Eugene Robinson says we can't afford to get 'outrage fatigue.' He's right. I know he's so right. We can't afford to let up. There are the problems with healthcare of millions of vulnerable people, the Muslim ban, immigration, climate change, the EPA, the status of science, the National Parks, and at the core, the status of our Constitution.

But Mr. Robinson, some of us have teenage boys we struggle to raise. Where do we stand on the importance of being present during episodes within our families? Some of us have practically suspended work on the books we were writing at the time of the election. Where do we stand on making our living, on achieving our own goals? What about the weeds, the incomplete deck, the painting that needs to be done? Where do we stand on the battle to keep our homes safe and comfortable? What about Boy Scouts, church, and the children who need to be tutored? Do we stop supporting those people within the community because we're busy flailing our heads against brick walls in protest against a narcissistic liar who funnels our tax dollars into his own profits and encourages dictators to take over our country's elections?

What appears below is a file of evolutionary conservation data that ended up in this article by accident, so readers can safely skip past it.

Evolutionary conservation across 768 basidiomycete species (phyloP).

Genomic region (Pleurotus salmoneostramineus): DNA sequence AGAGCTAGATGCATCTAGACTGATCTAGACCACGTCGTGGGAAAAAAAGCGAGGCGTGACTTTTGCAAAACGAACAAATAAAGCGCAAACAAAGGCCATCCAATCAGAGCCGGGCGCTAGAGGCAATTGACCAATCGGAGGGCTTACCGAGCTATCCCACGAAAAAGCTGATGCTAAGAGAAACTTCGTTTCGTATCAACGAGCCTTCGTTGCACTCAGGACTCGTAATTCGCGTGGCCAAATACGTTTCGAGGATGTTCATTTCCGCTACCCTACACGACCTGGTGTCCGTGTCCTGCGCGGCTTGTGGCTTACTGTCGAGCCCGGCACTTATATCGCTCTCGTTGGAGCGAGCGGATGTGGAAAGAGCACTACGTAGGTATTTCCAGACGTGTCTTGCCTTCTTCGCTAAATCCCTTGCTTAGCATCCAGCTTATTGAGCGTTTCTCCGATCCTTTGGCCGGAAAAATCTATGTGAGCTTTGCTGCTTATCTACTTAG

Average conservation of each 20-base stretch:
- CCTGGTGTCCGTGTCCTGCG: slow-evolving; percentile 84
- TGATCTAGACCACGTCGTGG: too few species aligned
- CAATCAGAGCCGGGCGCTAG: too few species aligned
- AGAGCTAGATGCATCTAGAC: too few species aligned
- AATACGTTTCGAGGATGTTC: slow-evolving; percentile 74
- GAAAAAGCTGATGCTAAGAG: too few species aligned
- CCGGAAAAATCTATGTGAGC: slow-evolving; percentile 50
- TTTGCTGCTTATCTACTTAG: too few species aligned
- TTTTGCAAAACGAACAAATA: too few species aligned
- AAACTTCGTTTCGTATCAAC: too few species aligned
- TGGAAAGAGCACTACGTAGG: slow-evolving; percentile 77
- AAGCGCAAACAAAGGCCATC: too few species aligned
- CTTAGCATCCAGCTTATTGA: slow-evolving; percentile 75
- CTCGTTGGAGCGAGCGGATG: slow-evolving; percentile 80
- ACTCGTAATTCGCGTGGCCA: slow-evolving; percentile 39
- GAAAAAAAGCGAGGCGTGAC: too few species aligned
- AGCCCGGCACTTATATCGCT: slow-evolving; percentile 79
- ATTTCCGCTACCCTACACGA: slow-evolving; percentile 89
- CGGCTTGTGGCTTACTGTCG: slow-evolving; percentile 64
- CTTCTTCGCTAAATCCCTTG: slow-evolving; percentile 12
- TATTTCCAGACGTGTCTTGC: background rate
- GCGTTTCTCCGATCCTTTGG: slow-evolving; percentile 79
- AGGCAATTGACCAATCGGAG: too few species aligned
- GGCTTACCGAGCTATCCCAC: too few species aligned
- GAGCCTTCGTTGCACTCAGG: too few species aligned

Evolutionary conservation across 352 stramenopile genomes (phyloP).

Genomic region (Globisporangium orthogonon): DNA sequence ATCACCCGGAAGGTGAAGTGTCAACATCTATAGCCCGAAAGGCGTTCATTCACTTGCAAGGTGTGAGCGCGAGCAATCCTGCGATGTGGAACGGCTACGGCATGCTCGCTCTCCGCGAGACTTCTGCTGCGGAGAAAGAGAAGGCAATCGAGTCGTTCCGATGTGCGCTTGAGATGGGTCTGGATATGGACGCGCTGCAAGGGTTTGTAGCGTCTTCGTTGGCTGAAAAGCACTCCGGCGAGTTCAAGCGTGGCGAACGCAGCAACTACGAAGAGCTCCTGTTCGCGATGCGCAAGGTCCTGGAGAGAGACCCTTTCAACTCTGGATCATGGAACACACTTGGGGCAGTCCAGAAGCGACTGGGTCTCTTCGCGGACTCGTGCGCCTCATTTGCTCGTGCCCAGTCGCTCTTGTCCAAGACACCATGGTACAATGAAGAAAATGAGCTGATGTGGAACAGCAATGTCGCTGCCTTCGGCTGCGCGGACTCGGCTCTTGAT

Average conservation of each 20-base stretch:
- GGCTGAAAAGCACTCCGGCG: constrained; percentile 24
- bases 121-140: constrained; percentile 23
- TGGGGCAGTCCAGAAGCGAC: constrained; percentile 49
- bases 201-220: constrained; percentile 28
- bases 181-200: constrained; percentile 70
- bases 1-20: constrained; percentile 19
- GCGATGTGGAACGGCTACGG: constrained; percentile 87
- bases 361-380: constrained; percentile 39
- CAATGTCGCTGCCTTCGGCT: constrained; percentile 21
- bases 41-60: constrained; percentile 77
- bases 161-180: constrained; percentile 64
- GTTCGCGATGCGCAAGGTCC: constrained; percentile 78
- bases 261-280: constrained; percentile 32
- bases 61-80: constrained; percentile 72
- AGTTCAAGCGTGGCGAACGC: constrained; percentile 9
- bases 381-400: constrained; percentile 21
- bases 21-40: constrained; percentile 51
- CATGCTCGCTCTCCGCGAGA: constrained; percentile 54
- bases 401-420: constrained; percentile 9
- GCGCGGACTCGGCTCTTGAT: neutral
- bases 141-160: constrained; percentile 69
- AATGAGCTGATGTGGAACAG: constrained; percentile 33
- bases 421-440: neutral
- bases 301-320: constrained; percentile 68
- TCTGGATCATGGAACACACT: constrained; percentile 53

What good are any of our protests doing? Do our petitions accomplish anything except a clearer route to advertising to us? What about sending those faxes that might not actually print? Should we march in more futile marches, call more reluctant representatives, write more unsolicited the letters to the editor?

That's really the issue, Mr. Robinson. Of course we want to remain present within our new political diorama. It requires our presence, daily attention to damage in so many areas of the government, daily attention to our crumbling freedoms.